The next step involves starting the shoulder arthroscopic surgery, by making small holes or incisions in specific areas of the skin in order to insert the endoscopes through which the operation will be performed.
The first hole is usually 0.5 cm in size in a specific area in the lower part of the scapula in the posterior endoscopy. When using the anterior endoscope, the location of the first hole varies according to the case and its appropriate treatment.
A fluid is injected using special machines inside the joint, which increases the visibility and protects against bleeding and the possibility of complications.
The endoscopes used vary according to their function:
- Some of them work to restore the affected rotator cuff muscles.
- The other is to replace some damaged structures to treat chronic conditions that affect the range of motion.
- In acute laparoscopy, it is possible to cut some ligaments when treating tendon impingement syndrome.
- Bony beaks require a special endoscope to file and remove them.
- Some endoscopes straighten the shoulder in order to return the work in a wide field to what it was before.
- Finally, another endoscope is used to place the electrode and connect it to ensure that the surgical field is free of problems that will affect the outcome of the shoulder arthroscopy operation in the future.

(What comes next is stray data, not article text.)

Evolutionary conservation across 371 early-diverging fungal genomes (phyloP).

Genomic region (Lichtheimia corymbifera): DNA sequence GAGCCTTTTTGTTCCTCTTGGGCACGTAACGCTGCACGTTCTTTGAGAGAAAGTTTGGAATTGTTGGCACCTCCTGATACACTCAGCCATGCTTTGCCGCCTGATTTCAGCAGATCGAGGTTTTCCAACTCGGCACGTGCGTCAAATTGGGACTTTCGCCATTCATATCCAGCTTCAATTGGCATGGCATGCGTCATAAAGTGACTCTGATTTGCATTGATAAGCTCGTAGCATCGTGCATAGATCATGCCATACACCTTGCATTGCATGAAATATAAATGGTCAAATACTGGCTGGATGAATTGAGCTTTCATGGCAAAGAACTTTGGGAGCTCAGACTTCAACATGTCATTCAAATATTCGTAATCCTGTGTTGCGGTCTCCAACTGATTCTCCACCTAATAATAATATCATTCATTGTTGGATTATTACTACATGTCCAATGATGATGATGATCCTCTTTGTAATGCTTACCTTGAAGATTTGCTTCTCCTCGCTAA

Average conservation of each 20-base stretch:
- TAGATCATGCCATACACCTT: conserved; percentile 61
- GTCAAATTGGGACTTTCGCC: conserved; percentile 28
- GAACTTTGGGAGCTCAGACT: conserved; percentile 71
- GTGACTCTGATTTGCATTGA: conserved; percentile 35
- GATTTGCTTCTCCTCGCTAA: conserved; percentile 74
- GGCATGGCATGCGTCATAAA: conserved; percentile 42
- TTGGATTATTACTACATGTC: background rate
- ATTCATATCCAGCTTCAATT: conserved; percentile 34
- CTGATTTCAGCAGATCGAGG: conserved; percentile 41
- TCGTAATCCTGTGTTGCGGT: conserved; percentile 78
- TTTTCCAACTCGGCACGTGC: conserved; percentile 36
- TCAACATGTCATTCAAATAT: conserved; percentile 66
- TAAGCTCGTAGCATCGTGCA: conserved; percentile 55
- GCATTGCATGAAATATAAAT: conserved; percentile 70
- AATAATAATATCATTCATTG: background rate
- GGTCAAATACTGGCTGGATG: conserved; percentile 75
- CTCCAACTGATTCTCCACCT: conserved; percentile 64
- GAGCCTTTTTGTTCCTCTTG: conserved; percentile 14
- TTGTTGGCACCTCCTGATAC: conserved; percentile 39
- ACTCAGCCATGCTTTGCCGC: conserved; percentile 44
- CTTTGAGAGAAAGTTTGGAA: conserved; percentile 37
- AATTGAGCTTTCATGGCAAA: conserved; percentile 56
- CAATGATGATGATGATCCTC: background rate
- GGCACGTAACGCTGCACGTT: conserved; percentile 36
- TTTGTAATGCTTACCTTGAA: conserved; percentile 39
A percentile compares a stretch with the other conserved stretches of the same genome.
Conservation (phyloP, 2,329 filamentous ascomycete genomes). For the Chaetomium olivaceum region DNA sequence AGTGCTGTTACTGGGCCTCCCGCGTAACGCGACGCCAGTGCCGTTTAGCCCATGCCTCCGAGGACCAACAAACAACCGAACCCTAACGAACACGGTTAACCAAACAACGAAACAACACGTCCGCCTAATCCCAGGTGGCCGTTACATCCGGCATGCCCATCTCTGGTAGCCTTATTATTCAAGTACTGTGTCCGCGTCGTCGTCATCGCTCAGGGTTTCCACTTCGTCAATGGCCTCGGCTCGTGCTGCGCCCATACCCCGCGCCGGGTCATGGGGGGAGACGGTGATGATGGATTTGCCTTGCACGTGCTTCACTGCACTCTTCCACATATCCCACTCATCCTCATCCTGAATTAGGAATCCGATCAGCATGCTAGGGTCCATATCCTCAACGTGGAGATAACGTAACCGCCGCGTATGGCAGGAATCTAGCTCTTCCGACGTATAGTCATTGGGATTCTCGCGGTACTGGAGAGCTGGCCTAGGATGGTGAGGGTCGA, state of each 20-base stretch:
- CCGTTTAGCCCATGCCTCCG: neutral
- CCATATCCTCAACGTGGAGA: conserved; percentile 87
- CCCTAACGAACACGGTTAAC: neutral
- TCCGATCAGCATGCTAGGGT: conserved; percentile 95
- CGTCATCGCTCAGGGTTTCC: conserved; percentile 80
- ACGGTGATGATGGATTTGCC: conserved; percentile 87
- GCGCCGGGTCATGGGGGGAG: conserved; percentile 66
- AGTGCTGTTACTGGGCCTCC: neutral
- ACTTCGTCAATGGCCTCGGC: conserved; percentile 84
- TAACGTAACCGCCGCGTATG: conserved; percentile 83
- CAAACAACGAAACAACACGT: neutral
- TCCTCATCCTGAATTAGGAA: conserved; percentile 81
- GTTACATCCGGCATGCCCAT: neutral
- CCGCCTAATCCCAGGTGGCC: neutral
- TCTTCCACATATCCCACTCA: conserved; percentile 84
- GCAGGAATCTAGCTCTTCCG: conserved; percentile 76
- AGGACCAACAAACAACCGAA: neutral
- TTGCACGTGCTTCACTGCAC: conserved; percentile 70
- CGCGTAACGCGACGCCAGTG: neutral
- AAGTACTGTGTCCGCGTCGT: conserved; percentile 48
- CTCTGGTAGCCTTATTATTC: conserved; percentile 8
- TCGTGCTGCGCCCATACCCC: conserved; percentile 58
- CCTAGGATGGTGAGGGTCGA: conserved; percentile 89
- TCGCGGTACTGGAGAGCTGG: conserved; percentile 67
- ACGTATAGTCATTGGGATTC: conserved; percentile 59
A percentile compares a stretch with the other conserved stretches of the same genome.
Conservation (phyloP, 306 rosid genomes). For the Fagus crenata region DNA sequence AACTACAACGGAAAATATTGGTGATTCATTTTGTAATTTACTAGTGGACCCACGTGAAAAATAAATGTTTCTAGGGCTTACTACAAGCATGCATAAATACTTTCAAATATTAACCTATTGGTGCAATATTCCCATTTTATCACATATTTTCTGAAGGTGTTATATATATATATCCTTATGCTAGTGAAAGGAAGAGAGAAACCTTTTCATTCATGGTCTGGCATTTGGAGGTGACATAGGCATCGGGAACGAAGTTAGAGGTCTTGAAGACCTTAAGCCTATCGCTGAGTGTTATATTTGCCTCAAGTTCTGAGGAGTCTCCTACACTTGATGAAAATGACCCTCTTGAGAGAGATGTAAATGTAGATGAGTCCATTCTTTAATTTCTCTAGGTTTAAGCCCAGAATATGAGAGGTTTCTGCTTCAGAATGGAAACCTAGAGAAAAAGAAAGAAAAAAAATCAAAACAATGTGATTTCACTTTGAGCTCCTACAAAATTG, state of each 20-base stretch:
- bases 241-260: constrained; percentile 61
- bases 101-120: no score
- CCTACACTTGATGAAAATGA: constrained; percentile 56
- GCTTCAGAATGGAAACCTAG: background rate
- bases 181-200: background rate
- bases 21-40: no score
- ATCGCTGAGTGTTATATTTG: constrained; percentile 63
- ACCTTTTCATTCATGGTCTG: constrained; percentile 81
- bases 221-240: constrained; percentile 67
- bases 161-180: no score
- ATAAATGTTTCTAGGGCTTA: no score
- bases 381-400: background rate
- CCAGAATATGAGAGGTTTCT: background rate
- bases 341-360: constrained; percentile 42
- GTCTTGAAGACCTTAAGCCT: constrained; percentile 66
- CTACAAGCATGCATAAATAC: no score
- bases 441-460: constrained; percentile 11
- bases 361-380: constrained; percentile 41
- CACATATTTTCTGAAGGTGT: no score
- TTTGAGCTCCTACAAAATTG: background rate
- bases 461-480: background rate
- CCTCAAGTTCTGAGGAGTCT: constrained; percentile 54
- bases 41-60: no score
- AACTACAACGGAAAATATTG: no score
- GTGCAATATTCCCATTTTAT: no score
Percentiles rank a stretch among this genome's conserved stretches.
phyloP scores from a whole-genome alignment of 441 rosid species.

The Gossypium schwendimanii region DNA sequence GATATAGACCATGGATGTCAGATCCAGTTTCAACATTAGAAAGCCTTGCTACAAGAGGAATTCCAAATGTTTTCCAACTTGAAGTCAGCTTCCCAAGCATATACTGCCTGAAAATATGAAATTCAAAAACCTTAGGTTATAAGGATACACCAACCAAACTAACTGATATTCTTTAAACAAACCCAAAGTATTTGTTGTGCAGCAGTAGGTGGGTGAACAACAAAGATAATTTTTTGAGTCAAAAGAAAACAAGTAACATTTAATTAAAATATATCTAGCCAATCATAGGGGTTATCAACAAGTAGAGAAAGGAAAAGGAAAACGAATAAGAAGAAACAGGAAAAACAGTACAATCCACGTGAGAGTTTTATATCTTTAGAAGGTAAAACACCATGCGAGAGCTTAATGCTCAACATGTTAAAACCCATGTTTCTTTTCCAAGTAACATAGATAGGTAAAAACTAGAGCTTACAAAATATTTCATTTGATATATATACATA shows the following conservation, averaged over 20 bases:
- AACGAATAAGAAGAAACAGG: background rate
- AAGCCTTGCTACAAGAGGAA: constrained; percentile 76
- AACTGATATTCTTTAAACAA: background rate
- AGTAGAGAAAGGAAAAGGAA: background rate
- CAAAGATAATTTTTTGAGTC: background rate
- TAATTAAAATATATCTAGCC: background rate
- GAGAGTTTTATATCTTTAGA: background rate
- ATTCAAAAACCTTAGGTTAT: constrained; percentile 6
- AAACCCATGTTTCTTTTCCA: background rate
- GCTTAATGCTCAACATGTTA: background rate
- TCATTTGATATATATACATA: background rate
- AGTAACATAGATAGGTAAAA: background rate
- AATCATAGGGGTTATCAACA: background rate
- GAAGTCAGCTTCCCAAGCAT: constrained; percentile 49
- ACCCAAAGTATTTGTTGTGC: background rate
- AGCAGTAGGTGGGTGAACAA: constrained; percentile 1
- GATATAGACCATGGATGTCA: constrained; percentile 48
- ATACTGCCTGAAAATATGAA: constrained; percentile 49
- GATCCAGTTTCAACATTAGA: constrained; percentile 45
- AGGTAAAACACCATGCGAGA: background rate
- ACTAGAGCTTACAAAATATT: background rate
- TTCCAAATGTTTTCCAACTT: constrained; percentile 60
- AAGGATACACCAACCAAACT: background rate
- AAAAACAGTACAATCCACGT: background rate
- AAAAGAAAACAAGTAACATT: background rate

Follow-up after shoulder arthroscopy
The recovery process takes about 1-6 months, and the patient may be advised to wear a bra for at least a week after the shoulder arthroscopy operation, in addition to the possibility of taking medications to relieve pain after the operation.
The possibility of returning to work again and exercising depends on the nature of the laparoscopic operation, and your shoulder may need several weeks to heal.
Some patients are required to undergo physical therapy and rehabilitation depending on the injury and the operation, which may last several months.
Shoulder arthroscopic complications
Complications are rare after the shoulder arthroscopic operation and it is considered one of the best orthopedic operations as a result, however, some patients may face a problem in special cases such as diabetes, pressure and heart disease.
The most common surgical complications include:
- Shoulder joint fibrosis and stiffness
- Persistent pain after the operation
- Joint instability after arthroscopic surgery
- Injury to the cartilage or surrounding tissues
- Feeling of numbness, numbness and nerve damage
- Damage to blood vessels and the occurrence of bleeding
The percentage of these complications in total does not exceed 8%, with stiffness being the most common at 2%.
If you have any questions or inquiries, you can contact with us and seek medical advice.
The average cost of the operation is 2-8 thousand dollars, and in Turkey the minimum cost is 1500 dollars.
The process takes about an hour, and sometimes it takes two hours.
It reaches about 90%.
Pain and failure of treatment after the operation may lead to the patient's need to re-intervene the affected joint.